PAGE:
Then my son decided to finish what his grandfather had begun. He fixed the bellows, tightened the spring, reset the broken animals, and the stag's horns that had fallen off again. We hung the clock in a place of prominence.

Unfortunately, we never found the right chain either. Oh we could manipulate the chain and get it to run some, and get the cuckoo bird to visit. But it just wasn't the same, the weak bellows tended to rip, the stag's horn was cockeyed and loose, and we grew tired of resetting the chain and hands, perhaps we didn't have the patient that Dad had.

I don't know if the clock will ever be fixed. But maybe... that's just as well.

Looking at it, its hands locked in a moment from long ago. I wonder if they haven't stopped in some wonderful place where time moves slowly, where life was lived in ticks and tocks of minutes, where the stag on the clock is young, where the bellows are filled, where my father stands before the clock adjusting the chain, turning the hands just so, and the little bird comes out to sing.
    

10 comments:

Tina Pinson said...

If you are unable to leave a post please let me know.

Kathleen L. said...

What a lovely post, Tina. It reminds me of my babysitter when I was a child. She had one of these clocks. Sounds like the same one--pine cones, birds, chains, the whole thing. I loved the memories this evoked.
What patience it must take to restore such an intricate thing.

Tina Pinson said...

Kathleen,

Thanks for stopping in.

I love the clock. Unfortunately, I'm nowhere near as patient as my father might have been. My son and I even checked for someone to repair the clock.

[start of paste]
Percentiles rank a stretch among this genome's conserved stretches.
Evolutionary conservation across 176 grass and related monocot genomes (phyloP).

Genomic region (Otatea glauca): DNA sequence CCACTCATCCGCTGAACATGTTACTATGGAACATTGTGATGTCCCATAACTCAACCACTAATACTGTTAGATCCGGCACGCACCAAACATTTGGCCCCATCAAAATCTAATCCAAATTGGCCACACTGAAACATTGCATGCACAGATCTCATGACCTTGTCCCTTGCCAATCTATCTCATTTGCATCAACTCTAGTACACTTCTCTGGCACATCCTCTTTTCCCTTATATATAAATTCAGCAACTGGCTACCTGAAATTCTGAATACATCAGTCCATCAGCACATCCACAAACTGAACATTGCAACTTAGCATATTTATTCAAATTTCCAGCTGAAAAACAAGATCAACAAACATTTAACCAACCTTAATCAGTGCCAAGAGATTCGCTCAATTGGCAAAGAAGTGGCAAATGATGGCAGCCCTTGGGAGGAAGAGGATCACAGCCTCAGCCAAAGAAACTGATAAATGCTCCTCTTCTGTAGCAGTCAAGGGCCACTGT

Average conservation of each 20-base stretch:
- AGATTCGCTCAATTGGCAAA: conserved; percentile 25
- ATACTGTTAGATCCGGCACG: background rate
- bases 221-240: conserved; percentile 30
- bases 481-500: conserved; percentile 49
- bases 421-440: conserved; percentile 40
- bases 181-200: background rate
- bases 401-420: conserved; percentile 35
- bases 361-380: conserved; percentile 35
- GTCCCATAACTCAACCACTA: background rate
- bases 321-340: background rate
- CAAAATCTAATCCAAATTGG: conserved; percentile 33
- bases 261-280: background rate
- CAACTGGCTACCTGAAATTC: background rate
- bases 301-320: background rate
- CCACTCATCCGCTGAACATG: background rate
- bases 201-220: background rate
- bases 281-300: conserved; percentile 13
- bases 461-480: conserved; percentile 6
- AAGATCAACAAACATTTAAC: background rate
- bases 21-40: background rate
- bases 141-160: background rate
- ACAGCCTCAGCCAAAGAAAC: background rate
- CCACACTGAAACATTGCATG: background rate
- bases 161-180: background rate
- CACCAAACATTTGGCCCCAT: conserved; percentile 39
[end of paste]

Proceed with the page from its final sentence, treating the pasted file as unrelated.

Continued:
But it's back in the box right now, stored in mom's garage I think. Or hanging on the wall there.

I just remember dad trying to fix it. It's a lovely memory. The little bird looked somewhat pathetic, but he has a proud cuc-koo, when it works.

Tina M. Russo said...

That was really a wonderful tribute to your Dad and the legacy of the clock.

I think everyone stationed in Germany bought one of those darn clocks. I know we had one. I wanted to shoot that bird.

Lori said...

Tina, I could hear you talking in your posting. You really know how to make things come alive. It was good to know a little bit more about your dear family. This is my first blog experience!!

Kristin said...

Wonderful story and reminder Tina!

Anonymous said...

The story is beautiful! I enjoyed the walk down memory lane. Most of all, I am amazed. I did not realize that was what Dad was doing. Janice

Anonymous said...

Beautiful story, Aunt Tina. There is a wonderful short story here in the making. I beleive with some fine tuning of the grammer, and some tense changes, you could have this piece published. Very well done.

Sean

Diana Mitchell said...

It's so wonderful to reflect on our parent who has gone on before us. Your Dad was so loving to his family and your love for him is evident. It also seems fitting that you posted your family story on Veteran's Day. Thank you.

Tina Pinson said...

Diana,

I appreciate your stopping by. I know I'm terrible at keeping up with my blog, but I hope you stop by again. Besure to come by next month as we're having a teasure hunt across a few blogs.

And you get the chance to win gifts.

Anyway, it was good to have you stop in.